It has been alleged that the hacker who gained unauthorized access to rideshare service Uber’s servers was also responsible for a similar hack into the systems of Rockstar Games, developer of the Grand Theft Auto (GTA) game series.
The hack into Rockstar Games was discovered on September 19, 2022 after a user called teapotuberhacker posted on Grand Theft Auto game series fan site GTAForums:
“Here are 90 footage/clips from GTA 6. It’s possible I could leak more data soon, GTA 5 and 6 source code and assets, GTA 6 testing build.”
In the post’s comments, the hacker claimed they had “downloaded [the gameplay videos] from Slack” via hacking into channel used for communicating about the game.
Teapotuberhacker also alleged they tried to “negotiate an agreement” with Rockstar Games regarding the return of the source code and assets. After Rockstar Games did not communicate with them, however, they announced that they would be selling the GTA 6 source code and documents they had downloaded.
Bloomberg journalist Jason Schreier initially confirmed the hack in a tweet, saying he had “confirmed with Rockstar sources that this weekend’s massive Grand Theft Auto VI leak is indeed real”. Rockstar Games later made a statement via Twitter.
It said that Rockstar had suffered a “network intrusion” which had allowed an unauthorized third party to “illegally access and download confidential information form [its] systems”, including the leaked GTA 6 footage.
Rockstar confirmed that they will continue to work on the game and GTA’s publisher Take Two has been issuing takedown notices to get clips of the game removed from social media.
What happened in the Uber hack?
The hack into Uber’s database took place on September 15, 2022 and involved a compromised Uber EXT account that led to internal servers being accessed.
In a statement, the rideshare service company said the contractor’s password was accessed as they personal device became infected with malware and sold on the dark web.
When attempting to log in using the stolen credentials, the hacker employed a technique called Multi-Factor Authentication (MFA) fatigue, wherein they spammed the contractor with two-factor approval requests. While this initially blocked access, the contractor eventually accepted one of the requests, allowing the hacker access to Uber’s systems.
According to Uber, the hacker then “accessed several other employee accounts which ultimately gave the attacker elevated permissions to a number of tools, including G-Suite and Slack”, then “posted a message to a company-wide Slack channel…and reconfigured Uber’s OpenDNS to display a graphic image to employees on some internal sites”.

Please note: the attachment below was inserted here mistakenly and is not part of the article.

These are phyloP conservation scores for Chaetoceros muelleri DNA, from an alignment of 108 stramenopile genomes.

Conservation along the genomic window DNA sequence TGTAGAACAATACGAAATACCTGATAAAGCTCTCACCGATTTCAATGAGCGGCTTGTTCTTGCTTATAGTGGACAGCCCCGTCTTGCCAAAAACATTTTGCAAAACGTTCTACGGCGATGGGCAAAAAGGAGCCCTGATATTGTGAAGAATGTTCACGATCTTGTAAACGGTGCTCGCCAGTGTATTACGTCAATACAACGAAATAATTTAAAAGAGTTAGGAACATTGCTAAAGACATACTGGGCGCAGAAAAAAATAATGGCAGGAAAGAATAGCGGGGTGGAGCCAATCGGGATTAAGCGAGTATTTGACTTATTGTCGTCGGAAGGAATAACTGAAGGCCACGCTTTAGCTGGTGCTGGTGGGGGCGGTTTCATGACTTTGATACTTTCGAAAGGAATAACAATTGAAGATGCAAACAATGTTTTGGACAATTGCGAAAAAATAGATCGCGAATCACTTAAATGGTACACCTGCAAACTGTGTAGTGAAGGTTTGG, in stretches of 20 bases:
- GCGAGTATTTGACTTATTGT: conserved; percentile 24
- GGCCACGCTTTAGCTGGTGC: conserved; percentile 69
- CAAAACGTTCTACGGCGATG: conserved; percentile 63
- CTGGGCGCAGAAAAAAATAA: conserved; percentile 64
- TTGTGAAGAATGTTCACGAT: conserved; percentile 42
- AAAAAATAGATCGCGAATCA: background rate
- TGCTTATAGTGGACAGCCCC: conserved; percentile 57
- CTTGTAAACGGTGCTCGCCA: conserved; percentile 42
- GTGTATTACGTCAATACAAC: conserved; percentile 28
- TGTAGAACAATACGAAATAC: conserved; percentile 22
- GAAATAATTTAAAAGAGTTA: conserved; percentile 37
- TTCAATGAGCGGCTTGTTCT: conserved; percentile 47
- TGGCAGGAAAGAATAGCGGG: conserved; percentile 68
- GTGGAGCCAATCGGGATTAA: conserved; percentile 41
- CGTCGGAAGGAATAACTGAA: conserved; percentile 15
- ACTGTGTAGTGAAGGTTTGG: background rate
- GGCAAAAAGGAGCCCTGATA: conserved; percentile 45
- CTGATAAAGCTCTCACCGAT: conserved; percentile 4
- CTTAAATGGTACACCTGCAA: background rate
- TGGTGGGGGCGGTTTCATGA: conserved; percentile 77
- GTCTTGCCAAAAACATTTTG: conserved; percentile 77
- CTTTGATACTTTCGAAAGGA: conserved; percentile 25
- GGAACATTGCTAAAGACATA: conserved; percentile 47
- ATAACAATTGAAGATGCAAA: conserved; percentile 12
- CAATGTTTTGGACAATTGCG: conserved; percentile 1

Uber responded to the hack by identifying the accounts that were compromised and blocking their access to Uber’s internal network. It then disabled and reset access to affected internal tools, locked down its code database to prevent any changes and added additional monitoring to its internal environment.
An investigation into the hack is still ongoing, however, Uber noted that it had not seen any evidence that the hacker had “accessed the production…systems that power [its] apps”. This means the hacker most likely did not retrieved any customer personal information or made any changes to its codebase.
Additionally, while the hacker was able to access Uber’s HackerOne database, which the company uses to report any vulnerabilities, “any bug reports the attacker was able to access have been remediated”.
The hack was linked to the Lapsus$ hacking group by Uber, it “typically uses similar techniques to target technology companies”. The group has been responsible for a number of hacks against technology companies in 2022 including Samsung, Microsoft, RobinHood, MailChimp and Okta. Uber also suggested that Lapsus$ was responsible for the hack into Rockstar Games.
What are Lapsus$?
Lapsus$ are a malicious hacking group that has been classified as DEV-0537 by Microsoft. The group is known for using social engineering attacks to gain access to employee credentials at the companies they target.
According to Microsoft, Lapsus$ frequently “announc[e] their attacks on social media or advertis[e] their intent to buy credentials from employees of target organizations”.
Lapsus$ have been linked to a number of high-profile hacking cases, including one in March of this year where the group hacked both Okta and Microsoft within a week. In both cases, a single employee’s account was compromised, leading to access to both companies’ internal servers.